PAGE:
How should other project members, e.g. the release manager know that you originally wrote
the code yourself? What if someone checks in code which has a GPLv2 or other Category X [1]
license? Legally a single release manager which is 100% sure that he knows all this would
be enough. But who likes to be that guy who puts all the weight on his own shoulders? To not
let such things slip through to an *official* ASF project release and to lay this weight on
many shoulders we do the VOTE stuff. 10 pair of eyes just see much more than a single one.


summary: Amongst other things the VOTE is for checking whether the code REALLY is ALv2. Because
only then the aforementioned legal statement comes into effect.

And once again, there is a difference between what law requires us to do (as a bare minimum)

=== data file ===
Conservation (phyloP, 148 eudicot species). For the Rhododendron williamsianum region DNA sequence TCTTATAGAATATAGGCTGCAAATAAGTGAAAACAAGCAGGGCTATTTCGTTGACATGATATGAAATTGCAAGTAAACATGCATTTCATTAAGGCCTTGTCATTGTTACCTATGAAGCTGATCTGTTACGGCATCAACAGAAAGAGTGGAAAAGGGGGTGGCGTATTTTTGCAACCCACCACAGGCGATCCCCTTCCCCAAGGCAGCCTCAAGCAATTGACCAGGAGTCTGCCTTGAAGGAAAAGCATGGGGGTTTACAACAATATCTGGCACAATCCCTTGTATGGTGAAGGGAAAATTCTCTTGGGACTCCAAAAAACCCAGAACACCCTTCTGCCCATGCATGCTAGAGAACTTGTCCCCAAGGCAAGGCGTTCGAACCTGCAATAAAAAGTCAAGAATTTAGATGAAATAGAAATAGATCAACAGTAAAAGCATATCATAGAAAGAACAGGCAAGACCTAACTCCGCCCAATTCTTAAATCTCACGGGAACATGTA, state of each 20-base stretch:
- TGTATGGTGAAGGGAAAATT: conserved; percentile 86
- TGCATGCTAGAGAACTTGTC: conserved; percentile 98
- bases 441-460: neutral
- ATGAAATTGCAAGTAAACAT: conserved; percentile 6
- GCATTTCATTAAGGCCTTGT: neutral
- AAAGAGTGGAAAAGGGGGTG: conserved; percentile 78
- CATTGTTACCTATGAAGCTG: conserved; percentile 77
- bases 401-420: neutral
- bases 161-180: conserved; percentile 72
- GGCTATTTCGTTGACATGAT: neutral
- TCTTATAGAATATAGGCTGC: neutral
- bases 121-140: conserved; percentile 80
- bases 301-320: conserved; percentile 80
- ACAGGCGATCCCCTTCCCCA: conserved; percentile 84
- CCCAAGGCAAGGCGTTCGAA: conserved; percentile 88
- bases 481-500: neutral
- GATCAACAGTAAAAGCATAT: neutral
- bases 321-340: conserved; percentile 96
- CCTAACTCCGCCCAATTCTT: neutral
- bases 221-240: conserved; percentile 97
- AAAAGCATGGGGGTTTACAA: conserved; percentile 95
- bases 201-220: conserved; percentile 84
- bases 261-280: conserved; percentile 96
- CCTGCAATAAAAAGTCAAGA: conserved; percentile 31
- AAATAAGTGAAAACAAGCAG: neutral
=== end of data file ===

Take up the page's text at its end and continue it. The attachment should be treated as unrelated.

and the quality level aka release policy we gave ourselves (for good reasons). And to make
it even more complicated: there re legal rules which are required to get fulfilled in some
cases which are NOT covered by our release policy. E.g. the security export restriction paperwork
for all parts which contain or use encryption of a certain kind...


LieGrue,
strub


PS: hope I do not confuse people even more
PPS: legal stuff is like permute - it always looks slightly different depending on the angle




[1] http://www.apache.org/legal/3party.html



On Friday, 23 May 2014, 22:52, Brian LeRoux <b@brian.io> wrote:
 

>
>
>Ok, so end user software needs a vote to be a release and all projects are doing this
without exception. If they are that is bad. Got it. 
>
>Earlier: 
>
>"But the
 point already got covered and answered dozens of times imo. The answer 
is that the ALv2 protects the foundation and also the release manager